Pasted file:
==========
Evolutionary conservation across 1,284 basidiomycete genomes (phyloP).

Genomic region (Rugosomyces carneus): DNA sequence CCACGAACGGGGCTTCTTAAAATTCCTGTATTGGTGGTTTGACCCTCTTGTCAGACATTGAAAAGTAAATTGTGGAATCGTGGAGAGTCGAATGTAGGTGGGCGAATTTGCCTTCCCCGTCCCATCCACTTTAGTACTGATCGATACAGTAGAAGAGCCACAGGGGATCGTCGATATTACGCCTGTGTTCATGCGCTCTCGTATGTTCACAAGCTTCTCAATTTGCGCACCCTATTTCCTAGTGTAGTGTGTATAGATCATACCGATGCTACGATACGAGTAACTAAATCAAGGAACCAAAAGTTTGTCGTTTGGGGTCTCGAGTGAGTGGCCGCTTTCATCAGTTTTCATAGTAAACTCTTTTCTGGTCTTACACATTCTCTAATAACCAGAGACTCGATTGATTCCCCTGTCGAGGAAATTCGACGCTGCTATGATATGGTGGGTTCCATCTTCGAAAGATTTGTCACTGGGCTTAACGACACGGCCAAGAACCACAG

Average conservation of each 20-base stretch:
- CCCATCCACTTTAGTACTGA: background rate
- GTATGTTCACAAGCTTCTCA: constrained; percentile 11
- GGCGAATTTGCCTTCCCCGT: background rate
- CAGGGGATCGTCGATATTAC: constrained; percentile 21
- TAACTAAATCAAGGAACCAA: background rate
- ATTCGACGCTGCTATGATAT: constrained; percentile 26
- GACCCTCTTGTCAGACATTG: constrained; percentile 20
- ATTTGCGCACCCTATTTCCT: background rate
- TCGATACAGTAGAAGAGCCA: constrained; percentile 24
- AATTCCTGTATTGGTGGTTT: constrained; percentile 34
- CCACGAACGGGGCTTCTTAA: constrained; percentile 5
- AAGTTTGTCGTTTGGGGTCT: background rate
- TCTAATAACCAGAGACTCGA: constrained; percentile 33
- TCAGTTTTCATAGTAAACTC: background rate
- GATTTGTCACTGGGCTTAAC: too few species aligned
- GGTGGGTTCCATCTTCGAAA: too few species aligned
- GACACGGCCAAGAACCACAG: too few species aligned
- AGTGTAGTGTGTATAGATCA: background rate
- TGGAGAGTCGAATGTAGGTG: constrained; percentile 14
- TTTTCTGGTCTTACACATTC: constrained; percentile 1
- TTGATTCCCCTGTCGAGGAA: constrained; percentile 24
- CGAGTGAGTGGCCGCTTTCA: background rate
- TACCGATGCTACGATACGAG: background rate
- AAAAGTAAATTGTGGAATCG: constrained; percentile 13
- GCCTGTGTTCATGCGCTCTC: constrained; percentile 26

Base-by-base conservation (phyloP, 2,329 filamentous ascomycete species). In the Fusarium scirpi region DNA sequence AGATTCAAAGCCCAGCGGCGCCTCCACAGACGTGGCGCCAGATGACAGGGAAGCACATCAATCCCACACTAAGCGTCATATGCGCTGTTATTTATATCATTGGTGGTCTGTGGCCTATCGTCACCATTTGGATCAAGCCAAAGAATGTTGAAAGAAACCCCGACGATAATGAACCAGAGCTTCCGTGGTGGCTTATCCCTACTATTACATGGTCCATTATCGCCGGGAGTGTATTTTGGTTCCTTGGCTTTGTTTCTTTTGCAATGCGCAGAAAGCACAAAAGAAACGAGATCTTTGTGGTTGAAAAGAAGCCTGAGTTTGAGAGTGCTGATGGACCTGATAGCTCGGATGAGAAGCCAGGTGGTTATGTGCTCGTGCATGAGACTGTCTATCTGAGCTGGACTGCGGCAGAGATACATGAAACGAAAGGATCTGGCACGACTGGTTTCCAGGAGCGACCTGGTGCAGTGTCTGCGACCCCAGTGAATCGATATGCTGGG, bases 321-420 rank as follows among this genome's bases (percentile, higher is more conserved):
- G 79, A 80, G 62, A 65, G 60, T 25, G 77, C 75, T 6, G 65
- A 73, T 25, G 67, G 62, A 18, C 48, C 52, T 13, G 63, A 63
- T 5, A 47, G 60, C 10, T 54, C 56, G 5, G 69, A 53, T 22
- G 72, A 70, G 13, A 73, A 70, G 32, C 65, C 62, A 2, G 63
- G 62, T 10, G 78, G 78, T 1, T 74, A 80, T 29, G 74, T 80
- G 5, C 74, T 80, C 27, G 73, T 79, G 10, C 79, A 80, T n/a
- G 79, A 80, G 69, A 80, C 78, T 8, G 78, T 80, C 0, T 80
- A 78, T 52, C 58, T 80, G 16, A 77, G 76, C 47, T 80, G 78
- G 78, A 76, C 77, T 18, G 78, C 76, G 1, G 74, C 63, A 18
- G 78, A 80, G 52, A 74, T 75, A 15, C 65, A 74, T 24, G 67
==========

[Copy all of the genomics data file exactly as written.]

Evolutionary conservation across 1,284 basidiomycete genomes (phyloP).

Genomic region (Rugosomyces carneus): DNA sequence CCACGAACGGGGCTTCTTAAAATTCCTGTATTGGTGGTTTGACCCTCTTGTCAGACATTGAAAAGTAAATTGTGGAATCGTGGAGAGTCGAATGTAGGTGGGCGAATTTGCCTTCCCCGTCCCATCCACTTTAGTACTGATCGATACAGTAGAAGAGCCACAGGGGATCGTCGATATTACGCCTGTGTTCATGCGCTCTCGTATGTTCACAAGCTTCTCAATTTGCGCACCCTATTTCCTAGTGTAGTGTGTATAGATCATACCGATGCTACGATACGAGTAACTAAATCAAGGAACCAAAAGTTTGTCGTTTGGGGTCTCGAGTGAGTGGCCGCTTTCATCAGTTTTCATAGTAAACTCTTTTCTGGTCTTACACATTCTCTAATAACCAGAGACTCGATTGATTCCCCTGTCGAGGAAATTCGACGCTGCTATGATATGGTGGGTTCCATCTTCGAAAGATTTGTCACTGGGCTTAACGACACGGCCAAGAACCACAG

Average conservation of each 20-base stretch:
- CCCATCCACTTTAGTACTGA: background rate
- GTATGTTCACAAGCTTCTCA: constrained; percentile 11
- GGCGAATTTGCCTTCCCCGT: background rate
- CAGGGGATCGTCGATATTAC: constrained; percentile 21
- TAACTAAATCAAGGAACCAA: background rate
- ATTCGACGCTGCTATGATAT: constrained; percentile 26
- GACCCTCTTGTCAGACATTG: constrained; percentile 20
- ATTTGCGCACCCTATTTCCT: background rate
- TCGATACAGTAGAAGAGCCA: constrained; percentile 24
- AATTCCTGTATTGGTGGTTT: constrained; percentile 34
- CCACGAACGGGGCTTCTTAA: constrained; percentile 5
- AAGTTTGTCGTTTGGGGTCT: background rate
- TCTAATAACCAGAGACTCGA: constrained; percentile 33
- TCAGTTTTCATAGTAAACTC: background rate
- GATTTGTCACTGGGCTTAAC: too few species aligned
- GGTGGGTTCCATCTTCGAAA: too few species aligned
- GACACGGCCAAGAACCACAG: too few species aligned
- AGTGTAGTGTGTATAGATCA: background rate
- TGGAGAGTCGAATGTAGGTG: constrained; percentile 14
- TTTTCTGGTCTTACACATTC: constrained; percentile 1
- TTGATTCCCCTGTCGAGGAA: constrained; percentile 24
- CGAGTGAGTGGCCGCTTTCA: background rate
- TACCGATGCTACGATACGAG: background rate
- AAAAGTAAATTGTGGAATCG: constrained; percentile 13
- GCCTGTGTTCATGCGCTCTC: constrained; percentile 26

Base-by-base conservation (phyloP, 2,329 filamentous ascomycete species). In the Fusarium scirpi region DNA sequence AGATTCAAAGCCCAGCGGCGCCTCCACAGACGTGGCGCCAGATGACAGGGAAGCACATCAATCCCACACTAAGCGTCATATGCGCTGTTATTTATATCATTGGTGGTCTGTGGCCTATCGTCACCATTTGGATCAAGCCAAAGAATGTTGAAAGAAACCCCGACGATAATGAACCAGAGCTTCCGTGGTGGCTTATCCCTACTATTACATGGTCCATTATCGCCGGGAGTGTATTTTGGTTCCTTGGCTTTGTTTCTTTTGCAATGCGCAGAAAGCACAAAAGAAACGAGATCTTTGTGGTTGAAAAGAAGCCTGAGTTTGAGAGTGCTGATGGACCTGATAGCTCGGATGAGAAGCCAGGTGGTTATGTGCTCGTGCATGAGACTGTCTATCTGAGCTGGACTGCGGCAGAGATACATGAAACGAAAGGATCTGGCACGACTGGTTTCCAGGAGCGACCTGGTGCAGTGTCTGCGACCCCAGTGAATCGATATGCTGGG, bases 321-420 rank as follows among this genome's bases (percentile, higher is more conserved):
- G 79, A 80, G 62, A 65, G 60, T 25, G 77, C 75, T 6, G 65
- A 73, T 25, G 67, G 62, A 18, C 48, C 52, T 13, G 63, A 63
- T 5, A 47, G 60, C 10, T 54, C 56, G 5, G 69, A 53, T 22
- G 72, A 70, G 13, A 73, A 70, G 32, C 65, C 62, A 2, G 63
- G 62, T 10, G 78, G 78, T 1, T 74, A 80, T 29, G 74, T 80
- G 5, C 74, T 80, C 27, G 73, T 79, G 10, C 79, A 80, T n/a
- G 79, A 80, G 69, A 80, C 78, T 8, G 78, T 80, C 0, T 80
- A 78, T 52, C 58, T 80, G 16, A 77, G 76, C 47, T 80, G 78
- G 78, A 76, C 77, T 18, G 78, C 76, G 1, G 74, C 63, A 18
- G 78, A 80, G 52, A 74, T 75, A 15, C 65, A 74, T 24, G 67